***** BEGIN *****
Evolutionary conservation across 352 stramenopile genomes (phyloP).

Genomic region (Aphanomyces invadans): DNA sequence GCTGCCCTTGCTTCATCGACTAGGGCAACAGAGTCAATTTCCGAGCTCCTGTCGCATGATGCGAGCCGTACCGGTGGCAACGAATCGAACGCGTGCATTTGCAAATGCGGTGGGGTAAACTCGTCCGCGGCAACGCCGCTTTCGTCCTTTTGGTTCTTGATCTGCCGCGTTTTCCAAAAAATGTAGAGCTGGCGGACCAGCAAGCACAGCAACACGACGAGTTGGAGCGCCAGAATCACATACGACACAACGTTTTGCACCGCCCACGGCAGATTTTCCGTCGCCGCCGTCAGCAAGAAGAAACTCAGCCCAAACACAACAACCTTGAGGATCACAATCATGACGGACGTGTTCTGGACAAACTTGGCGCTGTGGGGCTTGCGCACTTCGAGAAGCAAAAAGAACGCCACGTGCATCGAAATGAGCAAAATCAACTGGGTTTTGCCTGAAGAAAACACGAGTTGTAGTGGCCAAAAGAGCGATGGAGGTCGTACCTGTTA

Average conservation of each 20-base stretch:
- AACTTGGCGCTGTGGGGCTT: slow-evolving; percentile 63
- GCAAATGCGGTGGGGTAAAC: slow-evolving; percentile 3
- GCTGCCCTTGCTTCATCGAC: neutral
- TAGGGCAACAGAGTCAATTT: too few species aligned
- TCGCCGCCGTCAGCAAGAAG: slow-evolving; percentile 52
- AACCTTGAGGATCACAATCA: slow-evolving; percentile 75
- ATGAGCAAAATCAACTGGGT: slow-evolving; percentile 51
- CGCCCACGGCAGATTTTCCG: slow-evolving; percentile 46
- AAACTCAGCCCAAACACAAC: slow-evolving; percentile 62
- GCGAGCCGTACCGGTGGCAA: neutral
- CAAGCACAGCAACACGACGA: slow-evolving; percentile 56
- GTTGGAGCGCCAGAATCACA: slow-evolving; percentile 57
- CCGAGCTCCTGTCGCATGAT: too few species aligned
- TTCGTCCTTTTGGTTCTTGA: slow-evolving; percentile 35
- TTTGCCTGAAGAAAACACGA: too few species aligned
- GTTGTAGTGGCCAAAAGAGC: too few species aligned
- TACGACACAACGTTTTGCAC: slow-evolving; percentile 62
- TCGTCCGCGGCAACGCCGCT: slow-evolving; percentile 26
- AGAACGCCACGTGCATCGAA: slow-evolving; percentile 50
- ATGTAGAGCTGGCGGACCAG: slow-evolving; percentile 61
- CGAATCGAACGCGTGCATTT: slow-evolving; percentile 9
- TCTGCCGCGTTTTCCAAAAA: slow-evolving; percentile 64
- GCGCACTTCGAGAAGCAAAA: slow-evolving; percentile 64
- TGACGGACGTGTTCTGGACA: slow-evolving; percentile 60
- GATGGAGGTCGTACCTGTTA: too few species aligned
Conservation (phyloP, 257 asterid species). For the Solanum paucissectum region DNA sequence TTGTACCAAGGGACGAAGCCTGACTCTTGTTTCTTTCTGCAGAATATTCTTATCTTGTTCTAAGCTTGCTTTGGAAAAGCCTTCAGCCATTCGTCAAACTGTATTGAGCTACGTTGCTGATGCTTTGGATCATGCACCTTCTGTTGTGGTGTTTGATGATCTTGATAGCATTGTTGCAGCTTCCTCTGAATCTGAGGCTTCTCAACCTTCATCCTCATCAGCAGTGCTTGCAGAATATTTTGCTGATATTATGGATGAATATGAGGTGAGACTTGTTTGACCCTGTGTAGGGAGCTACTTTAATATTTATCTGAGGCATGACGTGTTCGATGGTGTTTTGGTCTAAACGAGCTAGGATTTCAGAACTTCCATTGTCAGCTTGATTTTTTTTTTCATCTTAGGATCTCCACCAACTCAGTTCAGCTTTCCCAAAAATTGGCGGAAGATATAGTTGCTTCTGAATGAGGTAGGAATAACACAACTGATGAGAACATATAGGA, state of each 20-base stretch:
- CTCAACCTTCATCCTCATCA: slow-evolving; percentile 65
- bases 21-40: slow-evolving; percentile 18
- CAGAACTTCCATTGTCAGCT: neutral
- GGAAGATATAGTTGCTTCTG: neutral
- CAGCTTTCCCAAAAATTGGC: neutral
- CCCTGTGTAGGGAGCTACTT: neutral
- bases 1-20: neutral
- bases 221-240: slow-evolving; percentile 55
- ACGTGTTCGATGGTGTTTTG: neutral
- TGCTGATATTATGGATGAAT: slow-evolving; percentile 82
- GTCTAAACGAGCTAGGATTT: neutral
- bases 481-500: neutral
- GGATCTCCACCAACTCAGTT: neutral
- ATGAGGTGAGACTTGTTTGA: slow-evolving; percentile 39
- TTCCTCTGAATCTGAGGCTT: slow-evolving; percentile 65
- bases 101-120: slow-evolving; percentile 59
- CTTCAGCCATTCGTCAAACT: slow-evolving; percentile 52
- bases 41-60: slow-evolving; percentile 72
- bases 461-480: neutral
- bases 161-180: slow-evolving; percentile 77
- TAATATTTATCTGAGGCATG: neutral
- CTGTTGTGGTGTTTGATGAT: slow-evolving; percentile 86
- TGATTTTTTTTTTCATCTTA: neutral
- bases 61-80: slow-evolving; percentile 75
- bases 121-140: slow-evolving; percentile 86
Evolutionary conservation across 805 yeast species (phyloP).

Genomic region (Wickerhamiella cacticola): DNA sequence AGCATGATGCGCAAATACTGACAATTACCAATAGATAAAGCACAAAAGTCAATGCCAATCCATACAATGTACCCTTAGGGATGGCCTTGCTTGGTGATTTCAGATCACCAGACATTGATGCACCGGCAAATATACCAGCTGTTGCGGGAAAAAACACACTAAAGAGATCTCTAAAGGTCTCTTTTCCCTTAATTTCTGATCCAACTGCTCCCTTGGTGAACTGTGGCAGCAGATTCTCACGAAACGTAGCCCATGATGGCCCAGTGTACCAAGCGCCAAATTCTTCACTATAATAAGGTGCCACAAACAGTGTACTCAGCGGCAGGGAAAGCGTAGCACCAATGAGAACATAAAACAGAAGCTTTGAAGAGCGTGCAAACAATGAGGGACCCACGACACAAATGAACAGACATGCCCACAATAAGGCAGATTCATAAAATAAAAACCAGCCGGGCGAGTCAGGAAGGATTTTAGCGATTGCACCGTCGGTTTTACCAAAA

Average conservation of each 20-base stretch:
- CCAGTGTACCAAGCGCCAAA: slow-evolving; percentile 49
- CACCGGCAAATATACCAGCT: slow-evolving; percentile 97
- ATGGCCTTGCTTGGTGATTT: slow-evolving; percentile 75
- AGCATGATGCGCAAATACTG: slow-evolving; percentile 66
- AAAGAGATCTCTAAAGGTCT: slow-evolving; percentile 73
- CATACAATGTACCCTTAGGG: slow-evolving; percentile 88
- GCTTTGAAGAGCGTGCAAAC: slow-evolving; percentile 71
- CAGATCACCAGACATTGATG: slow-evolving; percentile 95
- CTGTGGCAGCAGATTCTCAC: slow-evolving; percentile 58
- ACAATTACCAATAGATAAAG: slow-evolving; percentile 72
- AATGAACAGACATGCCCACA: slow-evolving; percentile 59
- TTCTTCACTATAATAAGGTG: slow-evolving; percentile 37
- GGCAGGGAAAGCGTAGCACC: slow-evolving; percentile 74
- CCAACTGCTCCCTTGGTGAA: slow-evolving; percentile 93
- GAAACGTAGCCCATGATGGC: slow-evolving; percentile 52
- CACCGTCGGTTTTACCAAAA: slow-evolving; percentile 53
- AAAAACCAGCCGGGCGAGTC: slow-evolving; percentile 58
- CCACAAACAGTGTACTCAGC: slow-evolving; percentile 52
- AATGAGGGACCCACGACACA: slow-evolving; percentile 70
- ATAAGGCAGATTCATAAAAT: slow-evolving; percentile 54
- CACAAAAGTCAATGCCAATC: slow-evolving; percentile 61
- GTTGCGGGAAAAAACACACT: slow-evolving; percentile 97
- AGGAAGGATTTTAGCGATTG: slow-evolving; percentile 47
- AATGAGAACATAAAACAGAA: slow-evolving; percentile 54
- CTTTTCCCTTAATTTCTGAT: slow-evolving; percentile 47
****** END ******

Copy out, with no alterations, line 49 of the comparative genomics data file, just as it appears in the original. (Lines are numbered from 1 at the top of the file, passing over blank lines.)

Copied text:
- bases 161-180: slow-evolving; percentile 77